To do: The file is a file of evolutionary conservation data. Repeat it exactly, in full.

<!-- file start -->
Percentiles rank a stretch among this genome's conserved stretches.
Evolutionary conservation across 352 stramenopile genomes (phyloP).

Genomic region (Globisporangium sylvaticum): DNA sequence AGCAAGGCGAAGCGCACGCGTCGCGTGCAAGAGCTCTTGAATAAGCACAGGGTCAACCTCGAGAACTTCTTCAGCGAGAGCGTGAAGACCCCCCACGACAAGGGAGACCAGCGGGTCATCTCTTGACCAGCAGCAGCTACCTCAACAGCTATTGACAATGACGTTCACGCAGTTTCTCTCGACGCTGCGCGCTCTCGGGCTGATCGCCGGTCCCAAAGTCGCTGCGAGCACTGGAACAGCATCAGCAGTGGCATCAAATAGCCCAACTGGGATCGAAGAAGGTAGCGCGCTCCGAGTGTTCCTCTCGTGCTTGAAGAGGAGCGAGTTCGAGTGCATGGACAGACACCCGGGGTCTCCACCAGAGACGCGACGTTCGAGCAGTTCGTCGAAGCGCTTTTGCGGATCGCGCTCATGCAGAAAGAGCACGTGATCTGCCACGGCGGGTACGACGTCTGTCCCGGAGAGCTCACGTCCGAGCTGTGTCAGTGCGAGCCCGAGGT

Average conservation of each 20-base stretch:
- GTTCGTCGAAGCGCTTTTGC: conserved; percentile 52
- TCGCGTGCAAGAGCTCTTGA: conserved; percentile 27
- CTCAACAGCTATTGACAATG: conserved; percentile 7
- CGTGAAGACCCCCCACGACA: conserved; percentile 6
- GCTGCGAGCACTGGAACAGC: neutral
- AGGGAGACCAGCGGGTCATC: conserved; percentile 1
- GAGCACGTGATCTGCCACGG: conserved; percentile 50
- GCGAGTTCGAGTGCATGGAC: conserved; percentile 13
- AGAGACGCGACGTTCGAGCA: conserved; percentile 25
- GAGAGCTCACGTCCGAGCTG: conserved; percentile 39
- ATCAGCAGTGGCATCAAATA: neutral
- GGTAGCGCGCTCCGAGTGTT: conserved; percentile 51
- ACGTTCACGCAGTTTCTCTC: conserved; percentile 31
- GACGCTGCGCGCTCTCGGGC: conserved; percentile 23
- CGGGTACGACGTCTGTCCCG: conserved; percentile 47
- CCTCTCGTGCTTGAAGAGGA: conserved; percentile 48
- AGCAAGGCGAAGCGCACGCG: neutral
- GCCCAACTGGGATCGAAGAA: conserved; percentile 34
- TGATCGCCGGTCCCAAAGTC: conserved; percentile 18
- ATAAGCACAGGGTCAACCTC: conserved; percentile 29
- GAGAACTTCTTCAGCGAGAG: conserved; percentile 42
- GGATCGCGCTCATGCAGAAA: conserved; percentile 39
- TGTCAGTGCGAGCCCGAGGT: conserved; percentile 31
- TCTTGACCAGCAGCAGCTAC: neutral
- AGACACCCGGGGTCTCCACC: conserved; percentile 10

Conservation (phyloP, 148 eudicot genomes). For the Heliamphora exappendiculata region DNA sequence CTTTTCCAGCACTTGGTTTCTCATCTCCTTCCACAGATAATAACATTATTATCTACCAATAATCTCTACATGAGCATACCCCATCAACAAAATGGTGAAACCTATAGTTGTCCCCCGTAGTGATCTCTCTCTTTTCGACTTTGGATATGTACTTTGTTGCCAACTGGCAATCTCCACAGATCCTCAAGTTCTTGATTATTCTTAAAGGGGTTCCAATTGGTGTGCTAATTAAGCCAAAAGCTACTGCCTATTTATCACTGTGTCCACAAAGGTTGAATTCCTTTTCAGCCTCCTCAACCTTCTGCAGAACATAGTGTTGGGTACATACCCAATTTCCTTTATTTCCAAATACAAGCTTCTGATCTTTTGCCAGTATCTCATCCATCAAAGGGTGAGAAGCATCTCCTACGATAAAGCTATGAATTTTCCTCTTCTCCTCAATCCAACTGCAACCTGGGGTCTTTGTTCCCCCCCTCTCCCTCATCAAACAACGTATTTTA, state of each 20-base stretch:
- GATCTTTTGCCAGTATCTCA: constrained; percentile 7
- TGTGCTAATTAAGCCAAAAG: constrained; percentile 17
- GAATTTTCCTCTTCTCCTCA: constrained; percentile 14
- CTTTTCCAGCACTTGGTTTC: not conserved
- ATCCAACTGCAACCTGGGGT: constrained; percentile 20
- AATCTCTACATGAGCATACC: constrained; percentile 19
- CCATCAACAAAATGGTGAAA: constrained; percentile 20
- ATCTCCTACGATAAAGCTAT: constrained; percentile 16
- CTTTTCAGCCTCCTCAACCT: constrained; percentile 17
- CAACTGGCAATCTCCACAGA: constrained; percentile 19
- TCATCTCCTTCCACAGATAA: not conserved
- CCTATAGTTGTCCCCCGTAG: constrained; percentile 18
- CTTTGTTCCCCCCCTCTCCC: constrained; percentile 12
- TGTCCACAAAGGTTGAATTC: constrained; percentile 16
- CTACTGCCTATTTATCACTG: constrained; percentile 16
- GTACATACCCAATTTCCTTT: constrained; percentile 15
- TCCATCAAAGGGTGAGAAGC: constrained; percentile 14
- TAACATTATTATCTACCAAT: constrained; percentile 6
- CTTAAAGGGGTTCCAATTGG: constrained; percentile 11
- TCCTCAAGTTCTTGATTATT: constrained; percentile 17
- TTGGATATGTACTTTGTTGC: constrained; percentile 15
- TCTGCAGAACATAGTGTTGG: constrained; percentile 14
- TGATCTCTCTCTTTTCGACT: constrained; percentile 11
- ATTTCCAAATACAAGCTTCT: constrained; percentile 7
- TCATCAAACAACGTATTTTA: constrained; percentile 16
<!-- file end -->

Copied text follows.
Percentiles rank a stretch among this genome's conserved stretches.
Evolutionary conservation across 352 stramenopile genomes (phyloP).

Genomic region (Globisporangium sylvaticum): DNA sequence AGCAAGGCGAAGCGCACGCGTCGCGTGCAAGAGCTCTTGAATAAGCACAGGGTCAACCTCGAGAACTTCTTCAGCGAGAGCGTGAAGACCCCCCACGACAAGGGAGACCAGCGGGTCATCTCTTGACCAGCAGCAGCTACCTCAACAGCTATTGACAATGACGTTCACGCAGTTTCTCTCGACGCTGCGCGCTCTCGGGCTGATCGCCGGTCCCAAAGTCGCTGCGAGCACTGGAACAGCATCAGCAGTGGCATCAAATAGCCCAACTGGGATCGAAGAAGGTAGCGCGCTCCGAGTGTTCCTCTCGTGCTTGAAGAGGAGCGAGTTCGAGTGCATGGACAGACACCCGGGGTCTCCACCAGAGACGCGACGTTCGAGCAGTTCGTCGAAGCGCTTTTGCGGATCGCGCTCATGCAGAAAGAGCACGTGATCTGCCACGGCGGGTACGACGTCTGTCCCGGAGAGCTCACGTCCGAGCTGTGTCAGTGCGAGCCCGAGGT

Average conservation of each 20-base stretch:
- GTTCGTCGAAGCGCTTTTGC: conserved; percentile 52
- TCGCGTGCAAGAGCTCTTGA: conserved; percentile 27
- CTCAACAGCTATTGACAATG: conserved; percentile 7
- CGTGAAGACCCCCCACGACA: conserved; percentile 6
- GCTGCGAGCACTGGAACAGC: neutral
- AGGGAGACCAGCGGGTCATC: conserved; percentile 1
- GAGCACGTGATCTGCCACGG: conserved; percentile 50
- GCGAGTTCGAGTGCATGGAC: conserved; percentile 13
- AGAGACGCGACGTTCGAGCA: conserved; percentile 25
- GAGAGCTCACGTCCGAGCTG: conserved; percentile 39
- ATCAGCAGTGGCATCAAATA: neutral
- GGTAGCGCGCTCCGAGTGTT: conserved; percentile 51
- ACGTTCACGCAGTTTCTCTC: conserved; percentile 31
- GACGCTGCGCGCTCTCGGGC: conserved; percentile 23
- CGGGTACGACGTCTGTCCCG: conserved; percentile 47
- CCTCTCGTGCTTGAAGAGGA: conserved; percentile 48
- AGCAAGGCGAAGCGCACGCG: neutral
- GCCCAACTGGGATCGAAGAA: conserved; percentile 34
- TGATCGCCGGTCCCAAAGTC: conserved; percentile 18
- ATAAGCACAGGGTCAACCTC: conserved; percentile 29
- GAGAACTTCTTCAGCGAGAG: conserved; percentile 42
- GGATCGCGCTCATGCAGAAA: conserved; percentile 39
- TGTCAGTGCGAGCCCGAGGT: conserved; percentile 31
- TCTTGACCAGCAGCAGCTAC: neutral
- AGACACCCGGGGTCTCCACC: conserved; percentile 10

Conservation (phyloP, 148 eudicot genomes). For the Heliamphora exappendiculata region DNA sequence CTTTTCCAGCACTTGGTTTCTCATCTCCTTCCACAGATAATAACATTATTATCTACCAATAATCTCTACATGAGCATACCCCATCAACAAAATGGTGAAACCTATAGTTGTCCCCCGTAGTGATCTCTCTCTTTTCGACTTTGGATATGTACTTTGTTGCCAACTGGCAATCTCCACAGATCCTCAAGTTCTTGATTATTCTTAAAGGGGTTCCAATTGGTGTGCTAATTAAGCCAAAAGCTACTGCCTATTTATCACTGTGTCCACAAAGGTTGAATTCCTTTTCAGCCTCCTCAACCTTCTGCAGAACATAGTGTTGGGTACATACCCAATTTCCTTTATTTCCAAATACAAGCTTCTGATCTTTTGCCAGTATCTCATCCATCAAAGGGTGAGAAGCATCTCCTACGATAAAGCTATGAATTTTCCTCTTCTCCTCAATCCAACTGCAACCTGGGGTCTTTGTTCCCCCCCTCTCCCTCATCAAACAACGTATTTTA, state of each 20-base stretch:
- GATCTTTTGCCAGTATCTCA: constrained; percentile 7
- TGTGCTAATTAAGCCAAAAG: constrained; percentile 17
- GAATTTTCCTCTTCTCCTCA: constrained; percentile 14
- CTTTTCCAGCACTTGGTTTC: not conserved
- ATCCAACTGCAACCTGGGGT: constrained; percentile 20
- AATCTCTACATGAGCATACC: constrained; percentile 19
- CCATCAACAAAATGGTGAAA: constrained; percentile 20
- ATCTCCTACGATAAAGCTAT: constrained; percentile 16
- CTTTTCAGCCTCCTCAACCT: constrained; percentile 17
- CAACTGGCAATCTCCACAGA: constrained; percentile 19
- TCATCTCCTTCCACAGATAA: not conserved
- CCTATAGTTGTCCCCCGTAG: constrained; percentile 18
- CTTTGTTCCCCCCCTCTCCC: constrained; percentile 12
- TGTCCACAAAGGTTGAATTC: constrained; percentile 16
- CTACTGCCTATTTATCACTG: constrained; percentile 16
- GTACATACCCAATTTCCTTT: constrained; percentile 15
- TCCATCAAAGGGTGAGAAGC: constrained; percentile 14
- TAACATTATTATCTACCAAT: constrained; percentile 6
- CTTAAAGGGGTTCCAATTGG: constrained; percentile 11
- TCCTCAAGTTCTTGATTATT: constrained; percentile 17
- TTGGATATGTACTTTGTTGC: constrained; percentile 15
- TCTGCAGAACATAGTGTTGG: constrained; percentile 14
- TGATCTCTCTCTTTTCGACT: constrained; percentile 11
- ATTTCCAAATACAAGCTTCT: constrained; percentile 7
- TCATCAAACAACGTATTTTA: constrained; percentile 16